The US dollar lost some ground after a strong recovery in early January. Covid remains widespread in the US and Europe, but there is optimism that the introduction of Covid vaccines will lead to an economic recovery later in the year. This week’s highlights include the Fed’s rate decision and GDP reports in the US, France and Canada.
The German CPI recorded a remarkable plus of 0.5% in December, confirming the original estimate. However, the euro area CPI was -0.3% for the fourth consecutive year.
The ECB maintained its rates and bond purchases at this week’s meeting. ECB President Lagarde conceded that euro area GDP would likely be negative for the fourth quarter, but said growth is expected to recover in 2021. PMI reports showed that manufacturing continues to do well in the expansion area, but the service sector is declining with readings below the 50 level that separates contraction from expansion.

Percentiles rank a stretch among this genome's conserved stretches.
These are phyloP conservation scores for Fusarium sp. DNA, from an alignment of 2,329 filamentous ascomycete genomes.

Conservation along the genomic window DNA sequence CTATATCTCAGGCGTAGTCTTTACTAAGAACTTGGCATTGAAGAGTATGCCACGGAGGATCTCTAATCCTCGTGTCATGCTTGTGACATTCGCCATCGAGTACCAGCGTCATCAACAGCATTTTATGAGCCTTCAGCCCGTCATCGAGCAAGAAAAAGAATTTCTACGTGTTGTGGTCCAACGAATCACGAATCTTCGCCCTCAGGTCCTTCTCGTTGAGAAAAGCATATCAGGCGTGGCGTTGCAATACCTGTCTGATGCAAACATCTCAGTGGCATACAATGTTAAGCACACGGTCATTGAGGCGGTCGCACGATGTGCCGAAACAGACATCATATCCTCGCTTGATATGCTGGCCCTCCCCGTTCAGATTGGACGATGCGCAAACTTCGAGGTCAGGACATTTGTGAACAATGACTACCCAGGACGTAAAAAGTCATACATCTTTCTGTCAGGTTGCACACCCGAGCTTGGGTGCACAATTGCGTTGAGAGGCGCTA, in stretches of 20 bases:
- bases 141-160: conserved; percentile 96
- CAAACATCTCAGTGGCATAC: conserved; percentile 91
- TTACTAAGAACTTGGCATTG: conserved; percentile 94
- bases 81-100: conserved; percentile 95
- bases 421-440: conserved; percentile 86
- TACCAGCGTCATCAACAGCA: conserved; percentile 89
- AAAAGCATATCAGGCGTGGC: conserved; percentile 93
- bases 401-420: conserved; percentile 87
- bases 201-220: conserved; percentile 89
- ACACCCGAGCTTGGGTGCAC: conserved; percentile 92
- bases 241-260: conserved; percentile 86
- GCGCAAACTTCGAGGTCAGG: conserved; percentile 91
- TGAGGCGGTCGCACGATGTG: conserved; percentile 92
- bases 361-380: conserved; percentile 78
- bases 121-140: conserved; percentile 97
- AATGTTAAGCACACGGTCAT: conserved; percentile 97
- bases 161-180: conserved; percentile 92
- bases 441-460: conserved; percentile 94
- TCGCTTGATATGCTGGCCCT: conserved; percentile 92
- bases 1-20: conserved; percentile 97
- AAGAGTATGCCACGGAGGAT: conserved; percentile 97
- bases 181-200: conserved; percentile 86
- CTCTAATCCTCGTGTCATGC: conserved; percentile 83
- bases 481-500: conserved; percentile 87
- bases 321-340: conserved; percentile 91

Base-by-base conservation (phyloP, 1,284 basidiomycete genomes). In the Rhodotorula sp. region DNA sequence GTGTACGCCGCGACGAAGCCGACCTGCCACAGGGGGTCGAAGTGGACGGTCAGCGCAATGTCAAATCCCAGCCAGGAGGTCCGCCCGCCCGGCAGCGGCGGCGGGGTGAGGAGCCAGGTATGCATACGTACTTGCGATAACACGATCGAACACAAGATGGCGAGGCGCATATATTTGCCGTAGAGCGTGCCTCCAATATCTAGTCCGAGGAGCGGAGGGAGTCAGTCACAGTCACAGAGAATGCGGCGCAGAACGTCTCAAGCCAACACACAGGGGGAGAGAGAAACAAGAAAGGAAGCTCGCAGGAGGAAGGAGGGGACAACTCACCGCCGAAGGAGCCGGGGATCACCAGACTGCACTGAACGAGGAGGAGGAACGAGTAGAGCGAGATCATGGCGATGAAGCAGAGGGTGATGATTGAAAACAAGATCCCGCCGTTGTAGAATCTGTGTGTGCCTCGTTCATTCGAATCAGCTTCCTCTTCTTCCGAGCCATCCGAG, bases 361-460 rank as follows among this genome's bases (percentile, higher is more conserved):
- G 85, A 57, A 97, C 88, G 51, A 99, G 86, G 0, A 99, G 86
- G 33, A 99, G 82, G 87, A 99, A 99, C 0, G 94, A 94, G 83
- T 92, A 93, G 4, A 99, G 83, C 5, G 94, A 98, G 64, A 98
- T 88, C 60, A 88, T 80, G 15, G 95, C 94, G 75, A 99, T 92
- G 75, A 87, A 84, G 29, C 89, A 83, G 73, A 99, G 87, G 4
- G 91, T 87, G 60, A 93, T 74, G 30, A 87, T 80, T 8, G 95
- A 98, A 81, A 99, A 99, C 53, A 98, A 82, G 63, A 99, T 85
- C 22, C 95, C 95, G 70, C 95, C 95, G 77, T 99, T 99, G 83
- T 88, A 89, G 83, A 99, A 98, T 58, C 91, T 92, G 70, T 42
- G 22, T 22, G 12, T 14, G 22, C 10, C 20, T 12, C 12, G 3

In the UK, inflation improved from 0.3% to 0.6% in December. The expectations of the CBI Industrial Order and GfK consumer confidence remained deeply negative with values of -28 and -28 respectively. Retail sales rebounded from an earlier decline, but only marginally, at 0.3%. This was well below the estimate of 1.4%. The December PMIs showed a history of two sectors with manufacturing at 52.9, indicating expansion. However, services continue to shrink, slowing to 38.8 points.
The Bank of Canada took no action at its policy meeting, but the Canadian dollar rose sharply following the decision as BoC Governor Macklem made no indication of a « micro-cut » in interest rates and investors were relieved.
In the US, the Philly Fed Manufacturing Index rose to 26.5 in January, a significant increase from the previous value of 11.1 and well above expectations. Unemployment claims fell from 965,000 to 900,000 and were below the forecast of 930,000. The week ended with the manufacturing PMI rising from 56.5 to 59.1. This was the highest level since May 2007 and indicates a strong expansion.
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